Apprenticeship Spotlight: Precision Propeller taps veterans to help strengthen its business

Veterans Brandon McCullough and Jeremy Coak, at Precision Propellor Services, work together by giving a propellor the proper parts to make it safe for flight. Veterans Brandon McCullough and Jeremy Coak work together at Precision Propeller Services to make sure a propeller has the parts it needs for a safe flight.

Hiring in industries that don’t require a college degree can be challenging. Certain industries need highly trained individuals to meet job requirements. Registered Apprenticeship programs help meet that need by providing on-the-job training to create a qualified professional.

For Ted Chester, owner of Precision Propeller Services in Boise, the Idaho Registered Apprenticeship program gave his company the talent with the skills they need to learn how to craft various propellers. Chester has been using the program for three to four years to grow his business.

“I was really impressed. The Idaho Department of Labor apprenticeship team walked me through all the steps for creating a Registered Apprenticeship,” Chester said. “It was a good experience.”

Chester has hired refugees through Idaho’s Registered Apprenticeship program. Once he discovered veterans can benefit as well, he added them to his team.

“A veteran is someone who cares about perfectionism. Someone who really cares about another human’s life who they’ve never even met,” Chester said.

Brandon McCullough and Jeremy Coak – two veterans who work for Precision Propeller – came with valuable skills in tow. McCullough served in the U.S. Air Force working on ejection seats and Coak served by working on propellers in the U.S. Navy.McCullough levels out the propellor part he is working on in the shop.McCullough levels out the propeller part he is working on in the shop.

“I was in the Air Force as an aircraft mechanic,” McCullough said. “I knew I was going to do something I enjoy. My skills transferred over into this job, and honestly, I like being a mechanic.”

The other veteran, Coak, can’t imagine being anywhere else.

“I like doing this kind of work on the civilian side,” Coak said. “Going through the apprenticeship program and getting a certificate is great. It’ll help get your foot into the door.”

Chester said training workers or learning how to assemble a propeller correctly is expensive, especially since there are no propeller construction schools. Funds from the Idaho Registered Apprenticeship helped offset some training costs.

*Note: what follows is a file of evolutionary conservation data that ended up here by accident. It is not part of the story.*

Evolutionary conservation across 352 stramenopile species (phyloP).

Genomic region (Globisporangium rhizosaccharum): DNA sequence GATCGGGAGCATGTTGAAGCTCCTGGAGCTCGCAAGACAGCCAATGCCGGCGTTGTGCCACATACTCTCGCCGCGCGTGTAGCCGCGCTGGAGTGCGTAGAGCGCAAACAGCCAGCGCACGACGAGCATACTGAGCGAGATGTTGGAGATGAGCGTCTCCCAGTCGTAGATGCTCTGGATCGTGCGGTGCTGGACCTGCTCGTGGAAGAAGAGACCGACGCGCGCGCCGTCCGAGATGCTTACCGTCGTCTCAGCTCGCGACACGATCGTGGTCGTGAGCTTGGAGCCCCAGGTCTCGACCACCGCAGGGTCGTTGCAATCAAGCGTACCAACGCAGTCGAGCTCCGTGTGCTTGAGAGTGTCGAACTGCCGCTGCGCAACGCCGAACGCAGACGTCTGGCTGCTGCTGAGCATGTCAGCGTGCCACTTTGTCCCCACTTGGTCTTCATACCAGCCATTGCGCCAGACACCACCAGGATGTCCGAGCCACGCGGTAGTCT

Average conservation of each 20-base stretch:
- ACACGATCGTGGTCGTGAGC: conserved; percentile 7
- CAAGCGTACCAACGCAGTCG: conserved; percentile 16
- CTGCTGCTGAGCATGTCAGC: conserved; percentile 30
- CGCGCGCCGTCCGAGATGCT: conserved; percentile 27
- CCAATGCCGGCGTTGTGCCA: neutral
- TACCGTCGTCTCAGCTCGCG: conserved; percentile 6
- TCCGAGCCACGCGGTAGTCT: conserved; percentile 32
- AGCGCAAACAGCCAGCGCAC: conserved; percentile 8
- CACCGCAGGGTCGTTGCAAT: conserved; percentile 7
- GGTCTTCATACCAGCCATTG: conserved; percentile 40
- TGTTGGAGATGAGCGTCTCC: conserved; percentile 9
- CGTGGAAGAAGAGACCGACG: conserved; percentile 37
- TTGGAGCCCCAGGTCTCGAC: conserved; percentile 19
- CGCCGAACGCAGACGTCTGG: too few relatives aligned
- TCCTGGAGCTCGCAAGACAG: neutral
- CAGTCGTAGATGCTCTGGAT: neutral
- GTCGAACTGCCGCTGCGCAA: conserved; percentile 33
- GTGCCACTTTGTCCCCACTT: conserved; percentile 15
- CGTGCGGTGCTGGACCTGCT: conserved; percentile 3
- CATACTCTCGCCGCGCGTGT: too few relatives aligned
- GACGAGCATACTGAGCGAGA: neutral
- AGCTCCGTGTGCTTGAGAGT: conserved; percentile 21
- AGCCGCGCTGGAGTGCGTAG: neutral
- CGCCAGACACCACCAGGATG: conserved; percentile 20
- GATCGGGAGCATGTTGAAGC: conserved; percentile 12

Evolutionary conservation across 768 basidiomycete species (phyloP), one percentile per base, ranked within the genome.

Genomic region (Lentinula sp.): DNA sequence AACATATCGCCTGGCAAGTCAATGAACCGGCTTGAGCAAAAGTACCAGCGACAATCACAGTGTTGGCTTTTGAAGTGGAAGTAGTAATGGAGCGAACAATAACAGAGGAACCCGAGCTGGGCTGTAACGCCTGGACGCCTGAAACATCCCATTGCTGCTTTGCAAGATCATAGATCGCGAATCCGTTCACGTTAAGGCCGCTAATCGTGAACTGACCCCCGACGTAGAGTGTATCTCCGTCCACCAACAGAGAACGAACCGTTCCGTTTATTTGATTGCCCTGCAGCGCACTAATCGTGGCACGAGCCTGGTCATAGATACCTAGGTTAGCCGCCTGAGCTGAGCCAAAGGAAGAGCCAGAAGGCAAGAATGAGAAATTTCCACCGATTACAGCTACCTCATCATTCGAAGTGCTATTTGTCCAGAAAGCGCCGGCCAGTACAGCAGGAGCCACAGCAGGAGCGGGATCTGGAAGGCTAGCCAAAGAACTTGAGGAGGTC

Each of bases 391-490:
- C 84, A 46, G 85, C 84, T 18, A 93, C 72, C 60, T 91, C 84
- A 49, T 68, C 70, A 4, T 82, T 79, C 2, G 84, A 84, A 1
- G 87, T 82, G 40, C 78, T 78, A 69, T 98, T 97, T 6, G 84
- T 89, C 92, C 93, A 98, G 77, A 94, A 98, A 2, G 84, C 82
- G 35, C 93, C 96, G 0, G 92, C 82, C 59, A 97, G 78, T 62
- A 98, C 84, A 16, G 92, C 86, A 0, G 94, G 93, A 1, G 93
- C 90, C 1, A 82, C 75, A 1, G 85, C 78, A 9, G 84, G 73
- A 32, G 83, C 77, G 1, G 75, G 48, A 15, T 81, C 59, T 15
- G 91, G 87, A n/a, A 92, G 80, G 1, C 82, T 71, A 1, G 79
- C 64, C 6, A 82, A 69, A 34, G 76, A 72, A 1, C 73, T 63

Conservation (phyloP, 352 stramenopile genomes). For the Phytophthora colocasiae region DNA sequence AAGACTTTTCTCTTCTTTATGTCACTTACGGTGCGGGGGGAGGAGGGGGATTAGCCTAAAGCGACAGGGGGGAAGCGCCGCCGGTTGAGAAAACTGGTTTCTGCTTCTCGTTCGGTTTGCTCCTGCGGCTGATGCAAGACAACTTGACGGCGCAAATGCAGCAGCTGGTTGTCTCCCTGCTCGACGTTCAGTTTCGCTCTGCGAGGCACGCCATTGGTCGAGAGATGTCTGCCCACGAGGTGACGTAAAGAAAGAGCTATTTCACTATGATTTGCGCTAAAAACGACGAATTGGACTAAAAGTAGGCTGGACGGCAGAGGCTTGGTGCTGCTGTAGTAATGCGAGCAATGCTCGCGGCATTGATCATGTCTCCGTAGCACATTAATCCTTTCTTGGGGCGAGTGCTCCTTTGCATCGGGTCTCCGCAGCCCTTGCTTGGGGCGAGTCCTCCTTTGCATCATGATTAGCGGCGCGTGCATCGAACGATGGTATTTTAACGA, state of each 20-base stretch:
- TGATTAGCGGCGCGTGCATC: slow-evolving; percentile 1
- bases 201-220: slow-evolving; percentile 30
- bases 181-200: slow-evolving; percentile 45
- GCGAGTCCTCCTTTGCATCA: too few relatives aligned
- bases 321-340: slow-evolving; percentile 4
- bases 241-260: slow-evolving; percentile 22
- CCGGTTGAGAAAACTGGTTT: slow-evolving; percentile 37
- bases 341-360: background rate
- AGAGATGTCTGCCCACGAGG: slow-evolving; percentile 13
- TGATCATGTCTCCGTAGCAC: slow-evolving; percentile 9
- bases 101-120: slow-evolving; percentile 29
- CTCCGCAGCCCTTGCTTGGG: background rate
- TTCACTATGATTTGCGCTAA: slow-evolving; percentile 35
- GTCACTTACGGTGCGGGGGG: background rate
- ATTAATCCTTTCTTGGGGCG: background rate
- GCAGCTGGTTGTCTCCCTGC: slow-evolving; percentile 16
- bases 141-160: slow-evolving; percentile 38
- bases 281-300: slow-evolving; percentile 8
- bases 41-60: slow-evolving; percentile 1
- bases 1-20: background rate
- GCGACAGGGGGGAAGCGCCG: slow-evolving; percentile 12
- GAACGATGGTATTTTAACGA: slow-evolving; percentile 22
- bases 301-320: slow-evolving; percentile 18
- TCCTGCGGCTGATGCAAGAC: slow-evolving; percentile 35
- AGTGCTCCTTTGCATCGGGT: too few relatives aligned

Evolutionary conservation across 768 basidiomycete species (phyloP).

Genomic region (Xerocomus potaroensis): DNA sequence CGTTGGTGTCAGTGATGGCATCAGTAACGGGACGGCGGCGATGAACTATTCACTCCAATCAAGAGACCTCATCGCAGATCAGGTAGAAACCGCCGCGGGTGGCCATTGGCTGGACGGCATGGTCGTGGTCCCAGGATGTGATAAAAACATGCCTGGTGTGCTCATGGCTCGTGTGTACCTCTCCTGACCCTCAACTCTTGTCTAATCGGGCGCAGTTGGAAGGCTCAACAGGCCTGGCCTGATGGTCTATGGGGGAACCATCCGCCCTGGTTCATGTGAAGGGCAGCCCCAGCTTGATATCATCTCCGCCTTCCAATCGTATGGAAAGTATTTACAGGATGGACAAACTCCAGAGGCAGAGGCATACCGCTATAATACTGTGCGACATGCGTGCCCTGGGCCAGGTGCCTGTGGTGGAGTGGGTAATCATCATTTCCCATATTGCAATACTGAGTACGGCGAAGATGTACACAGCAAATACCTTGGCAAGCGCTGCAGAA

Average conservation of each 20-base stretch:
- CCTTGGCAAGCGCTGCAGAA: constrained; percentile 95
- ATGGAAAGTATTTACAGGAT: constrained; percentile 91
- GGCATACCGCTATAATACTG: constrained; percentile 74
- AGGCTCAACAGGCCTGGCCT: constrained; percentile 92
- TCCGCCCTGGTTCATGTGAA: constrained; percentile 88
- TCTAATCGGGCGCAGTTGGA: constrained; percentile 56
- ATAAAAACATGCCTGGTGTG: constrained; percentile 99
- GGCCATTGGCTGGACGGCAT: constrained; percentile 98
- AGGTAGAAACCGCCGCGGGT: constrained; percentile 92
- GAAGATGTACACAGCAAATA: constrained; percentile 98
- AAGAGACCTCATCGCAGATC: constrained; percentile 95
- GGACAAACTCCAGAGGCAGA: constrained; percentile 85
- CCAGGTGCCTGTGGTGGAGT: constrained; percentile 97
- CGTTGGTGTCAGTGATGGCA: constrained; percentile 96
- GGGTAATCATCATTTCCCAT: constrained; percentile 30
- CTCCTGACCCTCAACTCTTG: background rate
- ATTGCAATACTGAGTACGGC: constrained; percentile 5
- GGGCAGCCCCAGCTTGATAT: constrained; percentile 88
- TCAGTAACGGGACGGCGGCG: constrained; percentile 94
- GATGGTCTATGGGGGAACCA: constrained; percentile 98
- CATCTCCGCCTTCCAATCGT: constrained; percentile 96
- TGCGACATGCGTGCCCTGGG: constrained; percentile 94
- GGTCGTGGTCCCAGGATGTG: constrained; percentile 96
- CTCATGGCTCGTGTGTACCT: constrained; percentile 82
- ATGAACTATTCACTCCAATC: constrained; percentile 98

At Precision Propeller, workers who complete the program in two years after 4,000 hours in training become certified propeller repairman through the Federal Aviation Administration (FAA).

Gaining a certificate in this industry is valuable for veterans. The GI Bill® is offered to people who served in the military and can help offset training costs, allowing veterans to pursue a post-military service occupation in an industry of their choice. The funds can be used towards obtaining approved college degrees, going to trade schools, and participating in vocational school programs, on-the-job training and apprenticeships.

Coak and McCullough are strong advocates for veterans using the GI Bill and their benefits for Idaho’s Registered Apprenticeship program.

“A Registered Apprenticeship – will allow you to expand your skill set,” said McCullough. “It will get you into jobs you never thought you’d enjoy. It’s invaluable for veterans transferring back to civilian life.”

The GI Bill comes with benefits including on-the-job training or apprenticeship creation. It helps fund and create opportunities for veterans who wish to go into law enforcement, fire, energy, plumbing, mechanics, truck driving and more.

To be considered eligible for the GI Bill, one must be honorably discharged, placed on a retirement list or discharged due to an injury or hardship, but ultimately, these factors don’t guarantee eligibility.

The Idaho Department of Labor works with employers, other state agencies and businesses to create Registered Apprenticeships. For people who serve in the military, that means collaborating with the Idaho Division of Veterans Services who signs off on certifying a registered veteran apprenticeship program.

Chester said he recommends other businesses consider working with the Idaho Department of Labor and create Registered Apprenticeships to fill much-needed jobs in the workforce.

“Don’t try to do it on your own,” Chester said. “The Idaho Department of Labor and the Apprenticeship Idaho team have everything you need, including instructions for how to set up the program. They will really help you.”

A Registered Apprenticeship is on-the-job paid training program where participants earn a recognized certificate or credential. Veterans around the state are welcome to find a Registered Apprenticeship nearby in a field of their interest.

Learn more about Idaho apprenticeship programs and opportunities visit

For more information on GI Bill eligibility visit: GI Bill And Other Education Benefit Eligibility | Veterans Affairs (


GI Bill® is a registered trademark of the U.S. Department of Veterans Affairs (VA). Additional information on education benefits offered by the VA is available at the official U.S. government website at

The Idaho Department of Labor’s Registered Apprenticeship program is 100% funded by the U.S. Department of Labor as part of Employment and Training Administration grants totaling $5,581,491.

Lindsay Trombly, public information specialist

Idaho Department of Labor